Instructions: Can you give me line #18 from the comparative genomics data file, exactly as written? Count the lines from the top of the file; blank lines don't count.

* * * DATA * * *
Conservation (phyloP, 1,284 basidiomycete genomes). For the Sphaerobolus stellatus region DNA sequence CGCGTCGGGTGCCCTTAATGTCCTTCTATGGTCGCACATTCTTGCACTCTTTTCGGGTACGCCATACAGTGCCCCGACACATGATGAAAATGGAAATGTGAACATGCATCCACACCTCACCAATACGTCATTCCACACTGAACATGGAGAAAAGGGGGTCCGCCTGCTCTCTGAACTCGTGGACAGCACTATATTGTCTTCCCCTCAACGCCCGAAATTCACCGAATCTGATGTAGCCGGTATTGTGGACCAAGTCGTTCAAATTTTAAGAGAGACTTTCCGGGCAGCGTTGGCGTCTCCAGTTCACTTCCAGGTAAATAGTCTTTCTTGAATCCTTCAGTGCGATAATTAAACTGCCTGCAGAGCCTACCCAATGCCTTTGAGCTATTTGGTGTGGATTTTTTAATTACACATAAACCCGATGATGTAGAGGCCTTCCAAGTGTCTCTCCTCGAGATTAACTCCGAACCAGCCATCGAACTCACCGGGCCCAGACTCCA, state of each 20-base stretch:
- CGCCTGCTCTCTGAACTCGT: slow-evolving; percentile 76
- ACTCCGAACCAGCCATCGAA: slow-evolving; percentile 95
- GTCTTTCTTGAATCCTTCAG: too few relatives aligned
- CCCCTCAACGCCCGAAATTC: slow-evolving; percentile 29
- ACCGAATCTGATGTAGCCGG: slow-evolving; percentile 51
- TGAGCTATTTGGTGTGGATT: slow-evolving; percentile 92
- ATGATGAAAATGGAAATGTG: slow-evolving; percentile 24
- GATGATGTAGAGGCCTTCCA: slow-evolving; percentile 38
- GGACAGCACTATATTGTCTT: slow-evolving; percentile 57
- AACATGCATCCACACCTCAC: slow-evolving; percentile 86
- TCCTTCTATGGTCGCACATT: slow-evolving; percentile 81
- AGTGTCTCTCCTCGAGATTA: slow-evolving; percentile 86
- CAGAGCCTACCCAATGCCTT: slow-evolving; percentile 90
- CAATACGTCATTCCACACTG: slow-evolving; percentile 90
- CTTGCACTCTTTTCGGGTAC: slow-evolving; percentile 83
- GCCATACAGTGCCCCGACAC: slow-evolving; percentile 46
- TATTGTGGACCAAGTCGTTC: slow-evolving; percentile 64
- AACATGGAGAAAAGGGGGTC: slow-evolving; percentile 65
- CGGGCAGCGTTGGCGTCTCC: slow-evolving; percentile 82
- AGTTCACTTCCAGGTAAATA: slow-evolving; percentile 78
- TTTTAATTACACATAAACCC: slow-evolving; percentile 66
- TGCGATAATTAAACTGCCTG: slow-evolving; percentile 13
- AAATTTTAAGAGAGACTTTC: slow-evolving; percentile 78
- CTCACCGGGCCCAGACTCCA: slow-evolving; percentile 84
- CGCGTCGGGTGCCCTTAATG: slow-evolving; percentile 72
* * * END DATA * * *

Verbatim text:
- TATTGTGGACCAAGTCGTTC: slow-evolving; percentile 64